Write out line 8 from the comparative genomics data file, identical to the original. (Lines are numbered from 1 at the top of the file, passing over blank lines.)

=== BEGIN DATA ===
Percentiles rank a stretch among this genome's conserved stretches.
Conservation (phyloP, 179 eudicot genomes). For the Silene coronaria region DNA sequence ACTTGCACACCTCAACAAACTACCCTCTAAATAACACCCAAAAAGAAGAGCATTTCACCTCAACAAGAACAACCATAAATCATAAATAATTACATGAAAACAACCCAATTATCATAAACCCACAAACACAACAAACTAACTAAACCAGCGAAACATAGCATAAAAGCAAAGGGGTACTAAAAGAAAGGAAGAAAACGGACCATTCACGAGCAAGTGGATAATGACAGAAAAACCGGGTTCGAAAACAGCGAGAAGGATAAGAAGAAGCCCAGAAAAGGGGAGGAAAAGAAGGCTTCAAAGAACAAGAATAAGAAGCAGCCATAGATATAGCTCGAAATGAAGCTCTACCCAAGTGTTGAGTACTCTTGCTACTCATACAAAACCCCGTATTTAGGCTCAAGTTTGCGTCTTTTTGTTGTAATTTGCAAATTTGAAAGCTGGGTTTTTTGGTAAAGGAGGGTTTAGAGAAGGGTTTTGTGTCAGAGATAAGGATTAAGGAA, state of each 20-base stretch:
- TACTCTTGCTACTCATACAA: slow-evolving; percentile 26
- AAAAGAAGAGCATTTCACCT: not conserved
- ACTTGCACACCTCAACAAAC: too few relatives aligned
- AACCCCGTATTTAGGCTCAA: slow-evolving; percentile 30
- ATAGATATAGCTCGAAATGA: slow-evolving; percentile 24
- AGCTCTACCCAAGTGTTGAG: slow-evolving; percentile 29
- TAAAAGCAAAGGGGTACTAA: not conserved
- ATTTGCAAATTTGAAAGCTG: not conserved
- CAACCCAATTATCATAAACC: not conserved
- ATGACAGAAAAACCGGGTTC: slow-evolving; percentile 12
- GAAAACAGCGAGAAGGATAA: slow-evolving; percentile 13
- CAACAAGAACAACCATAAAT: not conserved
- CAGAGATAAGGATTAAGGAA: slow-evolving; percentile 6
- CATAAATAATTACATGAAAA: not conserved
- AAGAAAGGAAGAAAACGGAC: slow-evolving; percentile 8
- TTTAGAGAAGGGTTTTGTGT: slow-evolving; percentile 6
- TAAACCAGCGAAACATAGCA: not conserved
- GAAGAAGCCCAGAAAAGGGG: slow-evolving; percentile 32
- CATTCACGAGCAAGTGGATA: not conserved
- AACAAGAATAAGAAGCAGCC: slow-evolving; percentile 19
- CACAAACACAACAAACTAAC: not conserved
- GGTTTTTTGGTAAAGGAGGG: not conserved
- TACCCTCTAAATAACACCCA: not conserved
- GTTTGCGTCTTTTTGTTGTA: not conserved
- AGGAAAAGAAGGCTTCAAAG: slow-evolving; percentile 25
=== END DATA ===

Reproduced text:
- AGCTCTACCCAAGTGTTGAG: slow-evolving; percentile 29